• 764 Words
    • 4 Pages
    Satisfactory Essays
  • Good Essays

    were Johnson’s definition of corrupt leaders. They lied, cheated and stole, they were completely self-interested. They were the highest paid officials and the residents had very high taxes, yet many of them lived below the poverty line. I also believe that these leaders were Insular leaders. They clearly had a line drawn between themselves and the residents. If they saw themselves as one of the residents, or equal to the residents they wouldn’t have committed the crimes they did Johnson, 2012, p. 266)…

    • 515 Words
    • 3 Pages
    Good Essays
  • Good Essays

    Poverty

    • 792 Words
    • 4 Pages

    Position of Poverty In the world we live in today there are only two kinds of poverty as identified by John Kenneth Galbrith in “The Position of Poverty.” Galbrith made a distinction and labeled the distinction as “case poverty” and “insular poverty.” According to Galbrith case poverty is defined as, restricted to an individual and his or her family and often seems to be the caused by alcoholism, ignorance, mental deficiency, discrimination, or specific disabilities. Insular poverty on…

    • 792 Words
    • 4 Pages
    Good Essays
  • Good Essays

    poverty

    • 748 Words
    • 3 Pages

    Dr. Cappiello English 2 October 10, 2013 Scott Thomas Poverty Poverty in America today, is an unrecognized social dilemma that exists everywhere from the nation's largest cities to the rural back country. As Galbraith noted, "People are poverty-stricken when their income, even if adequate for survival, falls radically behind that of the community.” By this definition, a substantial number of people in America live outside categories regarded as acceptable…

    • 748 Words
    • 3 Pages
    Good Essays
  • Satisfactory Essays

    Poverty Vs Poverty

    • 147 Words
    • 1 Page

    Topic: My topic follows the social divide between privilege and poverty. Highlighting the factors that contribute to the difference in economic placement or status and how such a status has led to a culture that breeds mental poverty and mental privilege. In other words, my research centers around what it means to be mentally impoverished and how that has affected our youths. I chose this topic because I believe it’s an important component to understand in order to provide our youths with an…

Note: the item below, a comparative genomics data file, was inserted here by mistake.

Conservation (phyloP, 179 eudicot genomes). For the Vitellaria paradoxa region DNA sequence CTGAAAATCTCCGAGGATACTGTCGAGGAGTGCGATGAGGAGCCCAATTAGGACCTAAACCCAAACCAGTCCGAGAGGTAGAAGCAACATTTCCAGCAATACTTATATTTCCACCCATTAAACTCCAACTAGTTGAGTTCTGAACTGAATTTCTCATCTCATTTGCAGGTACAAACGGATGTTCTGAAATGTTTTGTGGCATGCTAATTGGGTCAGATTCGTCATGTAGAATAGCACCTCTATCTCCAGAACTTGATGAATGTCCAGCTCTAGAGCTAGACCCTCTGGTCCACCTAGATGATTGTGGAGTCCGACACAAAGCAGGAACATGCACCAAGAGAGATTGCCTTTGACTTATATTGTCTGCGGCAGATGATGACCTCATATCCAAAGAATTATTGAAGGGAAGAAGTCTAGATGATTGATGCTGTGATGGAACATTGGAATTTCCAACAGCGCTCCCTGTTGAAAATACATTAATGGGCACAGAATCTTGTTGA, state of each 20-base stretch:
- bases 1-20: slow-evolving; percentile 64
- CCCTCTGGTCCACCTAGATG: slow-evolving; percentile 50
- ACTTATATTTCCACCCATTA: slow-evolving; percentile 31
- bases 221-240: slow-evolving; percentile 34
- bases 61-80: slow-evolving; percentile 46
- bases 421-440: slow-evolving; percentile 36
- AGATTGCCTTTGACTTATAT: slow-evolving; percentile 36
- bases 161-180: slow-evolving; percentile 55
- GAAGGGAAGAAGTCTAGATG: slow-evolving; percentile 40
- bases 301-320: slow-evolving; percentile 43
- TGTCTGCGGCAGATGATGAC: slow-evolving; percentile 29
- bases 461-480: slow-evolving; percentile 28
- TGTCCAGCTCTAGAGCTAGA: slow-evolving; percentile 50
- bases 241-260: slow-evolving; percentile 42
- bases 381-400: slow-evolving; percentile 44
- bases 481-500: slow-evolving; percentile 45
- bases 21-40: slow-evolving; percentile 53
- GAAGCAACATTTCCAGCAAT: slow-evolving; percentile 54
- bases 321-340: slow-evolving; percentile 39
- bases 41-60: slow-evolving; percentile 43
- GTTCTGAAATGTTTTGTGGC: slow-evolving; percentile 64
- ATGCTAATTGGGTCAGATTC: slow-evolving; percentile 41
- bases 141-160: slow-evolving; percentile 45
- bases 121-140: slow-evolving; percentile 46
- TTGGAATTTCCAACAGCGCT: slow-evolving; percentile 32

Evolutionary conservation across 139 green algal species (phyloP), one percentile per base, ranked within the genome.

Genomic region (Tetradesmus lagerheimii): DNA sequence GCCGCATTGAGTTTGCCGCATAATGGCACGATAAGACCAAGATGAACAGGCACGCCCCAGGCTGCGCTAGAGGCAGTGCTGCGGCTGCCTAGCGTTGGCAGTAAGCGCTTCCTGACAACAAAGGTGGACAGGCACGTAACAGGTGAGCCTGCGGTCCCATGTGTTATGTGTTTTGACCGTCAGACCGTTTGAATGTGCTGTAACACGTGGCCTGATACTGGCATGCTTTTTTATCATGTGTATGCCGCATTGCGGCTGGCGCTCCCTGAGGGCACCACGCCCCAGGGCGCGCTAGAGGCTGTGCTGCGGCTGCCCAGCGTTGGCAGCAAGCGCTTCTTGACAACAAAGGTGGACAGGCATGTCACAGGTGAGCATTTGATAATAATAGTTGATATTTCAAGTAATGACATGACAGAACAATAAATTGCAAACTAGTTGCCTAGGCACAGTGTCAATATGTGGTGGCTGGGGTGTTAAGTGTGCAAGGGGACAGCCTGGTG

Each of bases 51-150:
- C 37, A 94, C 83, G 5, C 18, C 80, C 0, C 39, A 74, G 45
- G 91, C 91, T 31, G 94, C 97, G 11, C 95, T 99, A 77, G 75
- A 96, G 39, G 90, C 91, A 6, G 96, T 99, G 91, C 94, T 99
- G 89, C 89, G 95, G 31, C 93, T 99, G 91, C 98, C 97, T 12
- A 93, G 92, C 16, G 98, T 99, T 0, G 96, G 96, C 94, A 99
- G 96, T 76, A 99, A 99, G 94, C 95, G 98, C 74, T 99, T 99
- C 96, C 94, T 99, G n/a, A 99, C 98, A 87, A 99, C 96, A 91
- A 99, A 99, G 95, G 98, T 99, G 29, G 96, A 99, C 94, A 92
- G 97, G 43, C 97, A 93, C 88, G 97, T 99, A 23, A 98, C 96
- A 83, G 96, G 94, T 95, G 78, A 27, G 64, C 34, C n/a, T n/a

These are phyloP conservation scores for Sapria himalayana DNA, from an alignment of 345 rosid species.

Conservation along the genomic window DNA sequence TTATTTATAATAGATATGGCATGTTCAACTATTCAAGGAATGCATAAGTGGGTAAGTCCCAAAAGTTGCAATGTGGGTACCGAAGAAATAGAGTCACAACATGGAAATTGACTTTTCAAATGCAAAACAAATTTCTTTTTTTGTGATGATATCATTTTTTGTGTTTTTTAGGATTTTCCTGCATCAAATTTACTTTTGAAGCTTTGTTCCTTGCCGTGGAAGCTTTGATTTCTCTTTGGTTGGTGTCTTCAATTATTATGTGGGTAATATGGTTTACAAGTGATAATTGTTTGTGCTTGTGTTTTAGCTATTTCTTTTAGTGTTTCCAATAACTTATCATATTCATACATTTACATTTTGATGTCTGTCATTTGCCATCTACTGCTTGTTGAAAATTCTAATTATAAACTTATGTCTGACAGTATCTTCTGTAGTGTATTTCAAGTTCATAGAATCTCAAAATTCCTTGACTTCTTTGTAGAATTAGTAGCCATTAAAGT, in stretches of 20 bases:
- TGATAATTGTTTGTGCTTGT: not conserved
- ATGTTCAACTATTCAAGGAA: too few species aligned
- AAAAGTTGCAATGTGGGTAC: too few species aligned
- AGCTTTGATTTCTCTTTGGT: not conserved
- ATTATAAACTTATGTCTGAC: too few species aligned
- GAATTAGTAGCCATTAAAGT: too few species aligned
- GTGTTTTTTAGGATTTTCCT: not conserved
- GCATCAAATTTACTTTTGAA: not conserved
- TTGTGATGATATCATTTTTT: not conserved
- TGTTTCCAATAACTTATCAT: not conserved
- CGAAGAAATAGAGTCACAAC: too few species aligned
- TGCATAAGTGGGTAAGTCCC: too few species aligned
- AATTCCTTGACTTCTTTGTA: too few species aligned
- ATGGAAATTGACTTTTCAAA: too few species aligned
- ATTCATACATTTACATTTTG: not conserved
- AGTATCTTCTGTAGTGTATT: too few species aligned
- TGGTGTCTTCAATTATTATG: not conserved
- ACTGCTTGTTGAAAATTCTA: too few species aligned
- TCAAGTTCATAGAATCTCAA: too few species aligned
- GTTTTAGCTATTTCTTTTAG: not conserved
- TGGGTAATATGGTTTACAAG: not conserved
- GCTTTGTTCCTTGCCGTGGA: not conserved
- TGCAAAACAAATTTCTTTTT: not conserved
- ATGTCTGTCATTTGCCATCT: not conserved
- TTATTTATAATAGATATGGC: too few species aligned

• 147 Words
    • 1 Page
    Satisfactory Essays
  • Powerful Essays

    Poverty

    • 1843 Words
    • 8 Pages

    poverty Poverty is the state of one who lacks a certain amount of material possessions or money.[1] Absolute poverty or destitution refers to the deprivation of basic human needs, which commonly includes food, water, sanitation, clothing, shelter, health care and education. Relative poverty is defined contextually as economic inequality in the location or society in which people live.[2][3] For much of history, poverty was considered largely unavoidable as traditional modes of production were…

    • 1843 Words
    • 8 Pages
    Powerful Essays
  • Best Essays

    Poverty

    • 2002 Words
    • 9 Pages

    report focussing on poverty with reference to current policy and educational debate 1.0 Abstract This report aims to explain the effects of poverty on attainment in schools and the wider society: taking into consideration a number of national and local strategies, the causes of poverty and the long term effects on children and young adults. This report will also make recommendations as to what can be done to further reduce poverty in childhood. 2.0 Introduction Poverty is continually discussed…

    • 2002 Words
    • 9 Pages
    Best Essays
  • Satisfactory Essays

    Poverty

    • 322 Words
    • 2 Pages

    Poverty has been a consistent problem throughout history. No matter what the median income, unemployment or overall prosperity level is, there will always be people who are homeless and hungry. Despite being one of the most prosperous countries in the world, the United States is not immune to it either. Even today, there are still people struggling to find shelter, feed their kids and find warm clothing. This social problem has various impacts on different institutions and people. However, there…

    • 322 Words
    • 2 Pages
    Satisfactory Essays